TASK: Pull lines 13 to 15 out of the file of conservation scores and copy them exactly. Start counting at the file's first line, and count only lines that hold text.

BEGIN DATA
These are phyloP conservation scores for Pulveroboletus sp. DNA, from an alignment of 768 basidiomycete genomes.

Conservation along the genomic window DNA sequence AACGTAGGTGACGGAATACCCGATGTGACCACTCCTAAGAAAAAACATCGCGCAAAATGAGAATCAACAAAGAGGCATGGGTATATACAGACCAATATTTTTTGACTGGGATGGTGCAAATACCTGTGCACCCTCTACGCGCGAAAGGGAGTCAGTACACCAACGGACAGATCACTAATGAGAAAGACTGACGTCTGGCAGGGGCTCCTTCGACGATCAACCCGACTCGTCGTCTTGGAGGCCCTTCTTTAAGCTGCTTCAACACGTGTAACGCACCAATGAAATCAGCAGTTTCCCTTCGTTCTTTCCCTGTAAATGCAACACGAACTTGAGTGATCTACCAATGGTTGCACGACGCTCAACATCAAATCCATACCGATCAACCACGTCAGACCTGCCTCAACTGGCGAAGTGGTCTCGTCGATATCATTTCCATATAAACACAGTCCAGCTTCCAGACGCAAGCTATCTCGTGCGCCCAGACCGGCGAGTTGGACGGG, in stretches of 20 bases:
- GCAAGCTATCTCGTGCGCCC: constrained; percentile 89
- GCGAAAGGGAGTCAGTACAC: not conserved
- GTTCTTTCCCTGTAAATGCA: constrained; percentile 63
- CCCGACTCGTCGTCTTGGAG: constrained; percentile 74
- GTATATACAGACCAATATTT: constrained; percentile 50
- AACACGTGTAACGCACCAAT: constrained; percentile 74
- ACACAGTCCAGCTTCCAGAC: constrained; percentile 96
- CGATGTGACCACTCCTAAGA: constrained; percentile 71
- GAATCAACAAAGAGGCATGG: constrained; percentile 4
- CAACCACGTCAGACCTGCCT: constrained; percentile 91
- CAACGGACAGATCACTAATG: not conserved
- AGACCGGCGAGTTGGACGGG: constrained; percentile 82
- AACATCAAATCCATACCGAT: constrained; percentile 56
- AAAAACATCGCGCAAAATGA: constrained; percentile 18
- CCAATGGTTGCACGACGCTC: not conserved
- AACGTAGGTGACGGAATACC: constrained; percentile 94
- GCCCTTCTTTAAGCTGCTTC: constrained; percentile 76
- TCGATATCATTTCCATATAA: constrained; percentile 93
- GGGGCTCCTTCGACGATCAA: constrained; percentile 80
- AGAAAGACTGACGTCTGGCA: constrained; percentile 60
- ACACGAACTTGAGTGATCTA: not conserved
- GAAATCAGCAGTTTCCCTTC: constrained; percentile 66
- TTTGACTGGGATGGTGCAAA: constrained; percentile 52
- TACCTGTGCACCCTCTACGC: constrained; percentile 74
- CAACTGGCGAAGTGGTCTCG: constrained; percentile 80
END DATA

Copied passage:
- CAACGGACAGATCACTAATG: not conserved
- AGACCGGCGAGTTGGACGGG: constrained; percentile 82
- AACATCAAATCCATACCGAT: constrained; percentile 56